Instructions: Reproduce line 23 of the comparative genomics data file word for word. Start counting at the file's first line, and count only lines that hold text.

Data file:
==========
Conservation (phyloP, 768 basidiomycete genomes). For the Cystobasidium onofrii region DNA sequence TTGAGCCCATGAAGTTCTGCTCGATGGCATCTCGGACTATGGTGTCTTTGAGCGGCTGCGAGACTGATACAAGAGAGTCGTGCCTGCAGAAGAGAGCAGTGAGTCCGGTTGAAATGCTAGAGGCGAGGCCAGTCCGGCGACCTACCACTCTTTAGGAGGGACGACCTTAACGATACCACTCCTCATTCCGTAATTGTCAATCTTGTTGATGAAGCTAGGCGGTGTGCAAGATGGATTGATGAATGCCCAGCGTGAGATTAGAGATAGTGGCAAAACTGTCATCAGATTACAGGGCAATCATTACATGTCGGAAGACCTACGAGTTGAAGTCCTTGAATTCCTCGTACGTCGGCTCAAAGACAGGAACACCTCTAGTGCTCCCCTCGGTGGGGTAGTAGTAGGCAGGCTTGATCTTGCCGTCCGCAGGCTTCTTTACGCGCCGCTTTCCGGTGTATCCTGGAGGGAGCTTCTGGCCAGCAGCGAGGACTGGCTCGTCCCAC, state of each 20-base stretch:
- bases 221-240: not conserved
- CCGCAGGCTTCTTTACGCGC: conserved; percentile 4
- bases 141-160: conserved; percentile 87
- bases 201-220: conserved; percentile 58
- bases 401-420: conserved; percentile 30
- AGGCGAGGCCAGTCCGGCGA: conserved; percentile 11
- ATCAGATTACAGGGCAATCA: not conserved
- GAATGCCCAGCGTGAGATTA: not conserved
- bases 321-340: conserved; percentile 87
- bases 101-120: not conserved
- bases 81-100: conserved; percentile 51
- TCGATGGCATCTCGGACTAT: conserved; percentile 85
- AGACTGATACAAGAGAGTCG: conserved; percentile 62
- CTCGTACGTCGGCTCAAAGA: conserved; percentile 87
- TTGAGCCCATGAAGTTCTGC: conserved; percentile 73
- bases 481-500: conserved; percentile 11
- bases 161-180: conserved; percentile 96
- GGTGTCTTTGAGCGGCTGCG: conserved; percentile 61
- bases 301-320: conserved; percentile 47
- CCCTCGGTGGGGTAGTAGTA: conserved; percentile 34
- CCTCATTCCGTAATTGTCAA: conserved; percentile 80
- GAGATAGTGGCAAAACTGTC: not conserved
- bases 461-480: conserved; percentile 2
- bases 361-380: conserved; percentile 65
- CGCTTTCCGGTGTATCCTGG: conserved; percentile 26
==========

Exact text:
- GAGATAGTGGCAAAACTGTC: not conserved